In a comment about salient, Wanda Hill wrote that it’s “interesting to see that salient doesn’t have anything to do with saline, salinity, or salary. Note that they all start out with the same syllable sal. The last three words are rooted in salt.”
Along those lines, I once made a false assumption about salacious, which the 1913 Webster’s Revised Unabridged Dictionary defined as ‘Having a propensity to venery; lustful; lecherous.’ A century later, the Collins English Dictionary gives: ‘(of books, magazines, etc.) erotic, bawdy, or lewd.’ I knew the word’s meaning but thought it was related to salty in its sense, as given in Wordsmyth, of ‘sharp, witty, or sexually suggestive, as a joke or story.’ (I’ll add that sexually-related sense of salty may be losing its salt, with some current dictionaries no longer including it.)
The truth is that salacious is one more word that came from the same source as salient and resilient, namely the Latin verb salire ‘to jump, bound, leap.’ The root of that verb gave rise to the Latin adjective salax, with stem salac-, which meant literally ‘fond of leaping.’ Based on observations of the way various male animals leapt about when mating, the Romans gave salax the secondary senses ‘ lustful, lecherous’ and ‘provoking lust.’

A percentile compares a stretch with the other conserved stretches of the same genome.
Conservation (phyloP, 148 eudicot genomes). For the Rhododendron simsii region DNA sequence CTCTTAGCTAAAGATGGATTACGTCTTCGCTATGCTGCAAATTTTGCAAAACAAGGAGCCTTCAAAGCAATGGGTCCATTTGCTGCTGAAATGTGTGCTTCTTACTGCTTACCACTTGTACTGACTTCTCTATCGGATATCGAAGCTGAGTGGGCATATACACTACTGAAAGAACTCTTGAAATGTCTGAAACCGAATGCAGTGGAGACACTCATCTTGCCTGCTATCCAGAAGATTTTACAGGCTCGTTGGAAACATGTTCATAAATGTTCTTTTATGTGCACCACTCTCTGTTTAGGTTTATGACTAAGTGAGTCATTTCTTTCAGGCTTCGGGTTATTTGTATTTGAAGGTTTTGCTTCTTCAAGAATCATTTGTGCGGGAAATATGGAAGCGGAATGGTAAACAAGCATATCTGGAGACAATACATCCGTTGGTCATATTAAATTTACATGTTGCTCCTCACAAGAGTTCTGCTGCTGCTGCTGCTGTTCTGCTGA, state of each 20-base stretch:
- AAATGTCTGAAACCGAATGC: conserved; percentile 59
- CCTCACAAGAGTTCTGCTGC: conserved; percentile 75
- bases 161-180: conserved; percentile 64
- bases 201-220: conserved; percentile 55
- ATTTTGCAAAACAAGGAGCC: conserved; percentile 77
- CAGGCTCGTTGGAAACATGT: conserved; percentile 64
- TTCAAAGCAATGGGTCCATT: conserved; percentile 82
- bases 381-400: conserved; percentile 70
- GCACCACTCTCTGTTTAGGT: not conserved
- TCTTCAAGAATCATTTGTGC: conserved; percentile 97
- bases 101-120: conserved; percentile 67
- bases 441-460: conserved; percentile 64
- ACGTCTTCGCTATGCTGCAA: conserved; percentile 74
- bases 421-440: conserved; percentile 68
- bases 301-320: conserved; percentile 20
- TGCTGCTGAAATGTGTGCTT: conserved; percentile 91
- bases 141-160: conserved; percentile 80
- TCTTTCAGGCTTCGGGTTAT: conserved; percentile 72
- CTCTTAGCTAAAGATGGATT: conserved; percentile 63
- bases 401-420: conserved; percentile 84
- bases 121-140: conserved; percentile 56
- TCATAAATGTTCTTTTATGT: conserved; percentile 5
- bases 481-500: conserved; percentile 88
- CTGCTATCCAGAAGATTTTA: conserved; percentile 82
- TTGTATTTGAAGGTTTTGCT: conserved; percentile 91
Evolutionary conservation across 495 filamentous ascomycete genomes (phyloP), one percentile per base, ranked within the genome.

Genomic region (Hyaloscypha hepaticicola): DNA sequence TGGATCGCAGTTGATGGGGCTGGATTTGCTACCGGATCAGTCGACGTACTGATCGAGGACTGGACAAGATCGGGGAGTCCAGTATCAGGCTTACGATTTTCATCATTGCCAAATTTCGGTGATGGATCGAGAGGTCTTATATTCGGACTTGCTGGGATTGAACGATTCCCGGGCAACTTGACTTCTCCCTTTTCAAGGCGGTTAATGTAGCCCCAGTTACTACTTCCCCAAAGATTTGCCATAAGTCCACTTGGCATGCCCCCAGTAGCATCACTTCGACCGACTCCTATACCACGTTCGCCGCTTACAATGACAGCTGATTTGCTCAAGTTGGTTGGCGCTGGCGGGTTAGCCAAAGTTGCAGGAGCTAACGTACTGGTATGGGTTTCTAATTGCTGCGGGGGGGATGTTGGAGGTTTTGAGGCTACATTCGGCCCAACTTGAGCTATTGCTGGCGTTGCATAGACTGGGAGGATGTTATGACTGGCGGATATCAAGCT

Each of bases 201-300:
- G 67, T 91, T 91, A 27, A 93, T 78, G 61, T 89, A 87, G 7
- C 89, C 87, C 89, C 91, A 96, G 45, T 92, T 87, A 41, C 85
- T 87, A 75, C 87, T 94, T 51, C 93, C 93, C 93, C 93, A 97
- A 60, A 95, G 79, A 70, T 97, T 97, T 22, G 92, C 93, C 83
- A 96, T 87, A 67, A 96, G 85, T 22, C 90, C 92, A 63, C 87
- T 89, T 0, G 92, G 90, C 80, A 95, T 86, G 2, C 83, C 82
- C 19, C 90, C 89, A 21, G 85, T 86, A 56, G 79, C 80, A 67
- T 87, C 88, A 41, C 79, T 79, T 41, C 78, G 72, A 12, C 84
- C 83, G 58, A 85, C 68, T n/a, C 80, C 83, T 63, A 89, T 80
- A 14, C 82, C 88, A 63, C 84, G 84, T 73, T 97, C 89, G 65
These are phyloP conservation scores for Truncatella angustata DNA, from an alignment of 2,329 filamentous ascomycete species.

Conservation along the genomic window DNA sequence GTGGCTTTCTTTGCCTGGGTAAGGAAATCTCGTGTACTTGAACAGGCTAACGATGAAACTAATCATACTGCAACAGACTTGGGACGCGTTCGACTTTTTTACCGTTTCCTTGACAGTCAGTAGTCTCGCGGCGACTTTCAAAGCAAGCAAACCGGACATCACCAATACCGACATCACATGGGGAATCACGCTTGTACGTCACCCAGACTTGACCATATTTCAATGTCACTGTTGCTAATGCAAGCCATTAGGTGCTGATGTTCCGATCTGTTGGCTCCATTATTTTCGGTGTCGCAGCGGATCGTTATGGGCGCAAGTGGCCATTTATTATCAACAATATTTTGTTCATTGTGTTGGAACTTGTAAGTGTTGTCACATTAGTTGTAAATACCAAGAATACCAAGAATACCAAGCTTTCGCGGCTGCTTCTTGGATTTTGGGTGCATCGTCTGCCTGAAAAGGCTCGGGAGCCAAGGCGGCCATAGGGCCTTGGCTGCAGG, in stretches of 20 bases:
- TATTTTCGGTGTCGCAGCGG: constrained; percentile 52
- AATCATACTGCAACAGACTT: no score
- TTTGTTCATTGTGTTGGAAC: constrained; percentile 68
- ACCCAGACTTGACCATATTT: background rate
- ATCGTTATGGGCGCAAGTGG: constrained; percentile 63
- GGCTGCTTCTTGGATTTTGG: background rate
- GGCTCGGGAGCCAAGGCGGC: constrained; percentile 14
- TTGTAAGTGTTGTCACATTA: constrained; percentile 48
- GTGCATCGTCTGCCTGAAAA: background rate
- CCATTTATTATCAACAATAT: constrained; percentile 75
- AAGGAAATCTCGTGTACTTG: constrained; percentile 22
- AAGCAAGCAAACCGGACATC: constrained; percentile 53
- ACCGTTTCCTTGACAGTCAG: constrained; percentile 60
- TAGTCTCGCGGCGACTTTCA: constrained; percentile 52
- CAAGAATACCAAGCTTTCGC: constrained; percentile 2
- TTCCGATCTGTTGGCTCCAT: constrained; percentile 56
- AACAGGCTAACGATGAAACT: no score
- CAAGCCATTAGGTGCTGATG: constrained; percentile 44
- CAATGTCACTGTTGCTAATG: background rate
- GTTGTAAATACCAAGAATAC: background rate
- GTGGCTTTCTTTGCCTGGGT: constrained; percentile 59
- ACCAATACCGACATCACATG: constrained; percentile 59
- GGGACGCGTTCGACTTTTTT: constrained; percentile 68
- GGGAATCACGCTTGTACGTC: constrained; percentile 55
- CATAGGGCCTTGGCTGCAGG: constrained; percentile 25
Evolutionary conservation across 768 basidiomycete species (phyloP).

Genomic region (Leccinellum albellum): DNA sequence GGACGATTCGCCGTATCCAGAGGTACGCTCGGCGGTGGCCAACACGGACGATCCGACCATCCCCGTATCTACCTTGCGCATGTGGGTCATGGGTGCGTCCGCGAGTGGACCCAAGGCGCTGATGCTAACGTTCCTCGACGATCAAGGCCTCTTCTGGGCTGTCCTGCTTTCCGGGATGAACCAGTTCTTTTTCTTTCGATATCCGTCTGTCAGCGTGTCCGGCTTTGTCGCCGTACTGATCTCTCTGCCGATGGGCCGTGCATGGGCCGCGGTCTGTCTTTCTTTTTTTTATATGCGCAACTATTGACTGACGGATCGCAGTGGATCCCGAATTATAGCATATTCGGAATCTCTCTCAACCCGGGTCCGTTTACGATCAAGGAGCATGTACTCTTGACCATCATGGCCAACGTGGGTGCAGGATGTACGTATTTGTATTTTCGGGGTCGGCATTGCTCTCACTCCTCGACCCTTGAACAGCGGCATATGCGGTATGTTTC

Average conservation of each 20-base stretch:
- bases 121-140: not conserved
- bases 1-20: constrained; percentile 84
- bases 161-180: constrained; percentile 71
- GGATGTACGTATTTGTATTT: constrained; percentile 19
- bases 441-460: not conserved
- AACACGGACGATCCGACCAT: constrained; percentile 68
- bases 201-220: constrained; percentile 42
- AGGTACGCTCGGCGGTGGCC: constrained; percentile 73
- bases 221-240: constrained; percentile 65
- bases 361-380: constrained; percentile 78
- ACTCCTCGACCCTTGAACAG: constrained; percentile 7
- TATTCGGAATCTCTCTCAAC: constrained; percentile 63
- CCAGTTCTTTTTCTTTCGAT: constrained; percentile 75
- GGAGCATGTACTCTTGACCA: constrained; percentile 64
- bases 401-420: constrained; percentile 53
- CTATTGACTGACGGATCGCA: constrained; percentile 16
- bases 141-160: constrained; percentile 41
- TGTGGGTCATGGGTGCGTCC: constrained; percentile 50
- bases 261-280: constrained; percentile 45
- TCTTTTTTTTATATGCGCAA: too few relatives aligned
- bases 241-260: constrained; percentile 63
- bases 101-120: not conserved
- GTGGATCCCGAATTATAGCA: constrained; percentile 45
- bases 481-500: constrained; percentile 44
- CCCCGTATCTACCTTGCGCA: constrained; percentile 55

Spanish has carried the Latin adjective over as salaz, which the Diccionario de la Real Academia Española defines as ‘Muy inclinado a la lujuria.’ The corresponding noun is salacidad, defined in the DRAE as ‘Inclinación vehemente a la lascivia.’ While salacity exists in English, salaciousness is the more common form.
© 2012 Steven Schwartzman